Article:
Now, putting bias aside for moment, I want to now turn to profile. If you take all the maps of a company, by simply counting frequency of components at different stages of evolution then you can generate a profile. At the moment this is a very imprecise and highly polluted technique (because of bias) but it gives us a 'flavour' to how a company views itself.

The interesting aspect of a profile, is that each section requires different management techniques and methods. It was an awareness of this that led me to the pioneer, settler and town planner structure (PST) in the first place. See figure 1.

Figure 1 - Pioneer, Settler and Town Planner

So rather than organising by 'type' of components grouped into functional departments (such as IT, Marketing, Finance & Operations), under a PST structure the company organises by 'evolution' and components flow from one group to another through a process of theft. For more details read here.

In the PST world there is no IT, Finance and Operations others than subset specialisms of PST. When implementing this structure, people appear to be attracted to different parts of the profile. I'm not going to say there are different characteristics of people but a tendency of people to be happier with certain parts of the profile. Also the cultures of each part are different - pioneers operate better in an environment which is different to town planners. Finally, each part of the profile is important for a company's current and future health.

Hence I was piqued by Lou Adler's post on there being 'only four types of jobs in the world' because in a PST world (based upon evolution) there are only three.  Oh and for reference the difference between Lou's post and the much earlier PST structure is the Pioneers are the builders, Settlers are the improvers, Town Planners are the producers and contrary to Lou's assertion, all three groups contain thinkers. I've seen more recent work (at Greenwich University) which seems to support this structure further.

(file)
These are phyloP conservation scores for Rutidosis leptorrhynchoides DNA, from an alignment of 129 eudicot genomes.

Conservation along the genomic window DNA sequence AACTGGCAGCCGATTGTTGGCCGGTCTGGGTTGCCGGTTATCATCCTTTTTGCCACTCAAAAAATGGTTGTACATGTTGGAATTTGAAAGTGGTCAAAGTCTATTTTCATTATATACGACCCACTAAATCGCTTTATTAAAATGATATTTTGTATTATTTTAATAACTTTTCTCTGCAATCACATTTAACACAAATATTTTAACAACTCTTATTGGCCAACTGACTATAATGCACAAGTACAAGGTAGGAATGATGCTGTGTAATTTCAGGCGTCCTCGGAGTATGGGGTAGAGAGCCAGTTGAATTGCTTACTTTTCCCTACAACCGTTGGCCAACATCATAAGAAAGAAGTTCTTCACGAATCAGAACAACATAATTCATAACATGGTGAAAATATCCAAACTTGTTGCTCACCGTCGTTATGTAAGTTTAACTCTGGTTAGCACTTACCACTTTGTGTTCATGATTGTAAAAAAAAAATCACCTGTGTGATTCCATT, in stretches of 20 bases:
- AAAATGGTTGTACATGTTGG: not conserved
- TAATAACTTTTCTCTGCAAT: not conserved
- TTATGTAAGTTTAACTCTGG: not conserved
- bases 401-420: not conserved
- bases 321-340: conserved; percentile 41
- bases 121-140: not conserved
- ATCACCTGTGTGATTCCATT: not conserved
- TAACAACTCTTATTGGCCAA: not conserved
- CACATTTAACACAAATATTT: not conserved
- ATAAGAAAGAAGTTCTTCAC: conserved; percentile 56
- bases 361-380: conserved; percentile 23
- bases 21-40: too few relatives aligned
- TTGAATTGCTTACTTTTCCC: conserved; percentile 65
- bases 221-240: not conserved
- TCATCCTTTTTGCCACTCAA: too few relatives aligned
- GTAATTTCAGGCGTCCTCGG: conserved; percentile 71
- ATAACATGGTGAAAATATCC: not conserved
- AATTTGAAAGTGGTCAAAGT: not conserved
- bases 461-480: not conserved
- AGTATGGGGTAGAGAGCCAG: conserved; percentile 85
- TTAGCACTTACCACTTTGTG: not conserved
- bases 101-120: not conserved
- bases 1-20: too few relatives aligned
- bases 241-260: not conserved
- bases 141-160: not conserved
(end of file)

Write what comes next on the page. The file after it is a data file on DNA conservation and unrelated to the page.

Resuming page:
However, this is not the key point. I happen to have created and experienced a PST structure and seen equivalents and whilst there isn't enough data to statistically prove it is vastly better beyond reasonable doubt, it is more inline with how things evolve and my experience tells me it is a vast improvement in terms of innovation and efficiency.

But there is a significant wow which I slipped in the above. That wow is that under structures like PST (and equivalents) then a single company requires three separate cultures to work effectively. In much the same way there is not a single size fits all management method for projects, there is not a single size fits all for culture. There maybe common elements but the culture and type of people for each stage is different. 

This is pretty much counter to everything which is written on organisational culture today. That's the big wow of mapping and if you're embarking on a mapping journey, this is where it will lead you. I know because I've been there.

Oh, and why wow? Because if the above is right, then there are far more effective organisational forms than what exists today. Companies like Amazon, Google, Facebook etc aren't the permanent titans that people make them out to be. They can be taken.

Oh, and what happened to Fotango? Well, as far I know it was a bunch of strategy consultants that persuaded the parent company the future was in 3D television and variants thereof rather then the stuff Fotango was doing in 2005 - namely 3D printing, mobile phones as camera, platform as a service, server side javascript, automation, continuous deployment, infrastructure as a service, nosql like object data stores, online visual scrapbooks ... oh, it was a depressingly long list. 

I'm not a fan of big name strategy consultancy firms. In my world they take the 'kick' out of 'kick ass'.